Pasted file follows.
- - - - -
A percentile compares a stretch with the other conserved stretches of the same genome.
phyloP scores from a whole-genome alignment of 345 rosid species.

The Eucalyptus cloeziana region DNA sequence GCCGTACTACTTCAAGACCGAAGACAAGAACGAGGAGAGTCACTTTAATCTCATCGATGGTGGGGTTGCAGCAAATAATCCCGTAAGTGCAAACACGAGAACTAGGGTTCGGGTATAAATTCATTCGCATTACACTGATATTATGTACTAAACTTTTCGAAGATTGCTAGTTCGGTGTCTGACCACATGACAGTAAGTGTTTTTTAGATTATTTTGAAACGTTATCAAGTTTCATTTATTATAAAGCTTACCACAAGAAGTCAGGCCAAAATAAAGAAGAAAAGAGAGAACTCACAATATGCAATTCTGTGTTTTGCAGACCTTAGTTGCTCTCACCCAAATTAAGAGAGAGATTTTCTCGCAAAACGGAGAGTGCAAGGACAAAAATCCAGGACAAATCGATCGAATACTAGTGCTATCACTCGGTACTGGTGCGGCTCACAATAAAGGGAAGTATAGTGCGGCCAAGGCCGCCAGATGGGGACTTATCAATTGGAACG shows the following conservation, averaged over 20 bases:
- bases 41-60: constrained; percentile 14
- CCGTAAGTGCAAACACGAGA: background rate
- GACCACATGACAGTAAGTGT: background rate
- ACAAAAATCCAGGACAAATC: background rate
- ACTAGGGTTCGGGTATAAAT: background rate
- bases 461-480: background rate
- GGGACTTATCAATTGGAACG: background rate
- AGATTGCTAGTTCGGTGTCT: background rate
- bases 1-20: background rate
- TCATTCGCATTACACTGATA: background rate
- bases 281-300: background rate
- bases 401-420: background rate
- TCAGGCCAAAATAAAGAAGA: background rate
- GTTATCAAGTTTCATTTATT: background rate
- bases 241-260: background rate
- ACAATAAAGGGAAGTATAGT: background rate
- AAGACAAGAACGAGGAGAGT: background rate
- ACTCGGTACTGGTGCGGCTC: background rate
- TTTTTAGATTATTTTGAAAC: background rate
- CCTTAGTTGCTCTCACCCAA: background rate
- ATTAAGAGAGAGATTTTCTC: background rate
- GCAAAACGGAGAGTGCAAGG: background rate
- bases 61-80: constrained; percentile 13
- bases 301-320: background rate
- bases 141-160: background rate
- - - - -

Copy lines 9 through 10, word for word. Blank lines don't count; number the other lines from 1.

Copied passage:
- bases 461-480: background rate
- GGGACTTATCAATTGGAACG: background rate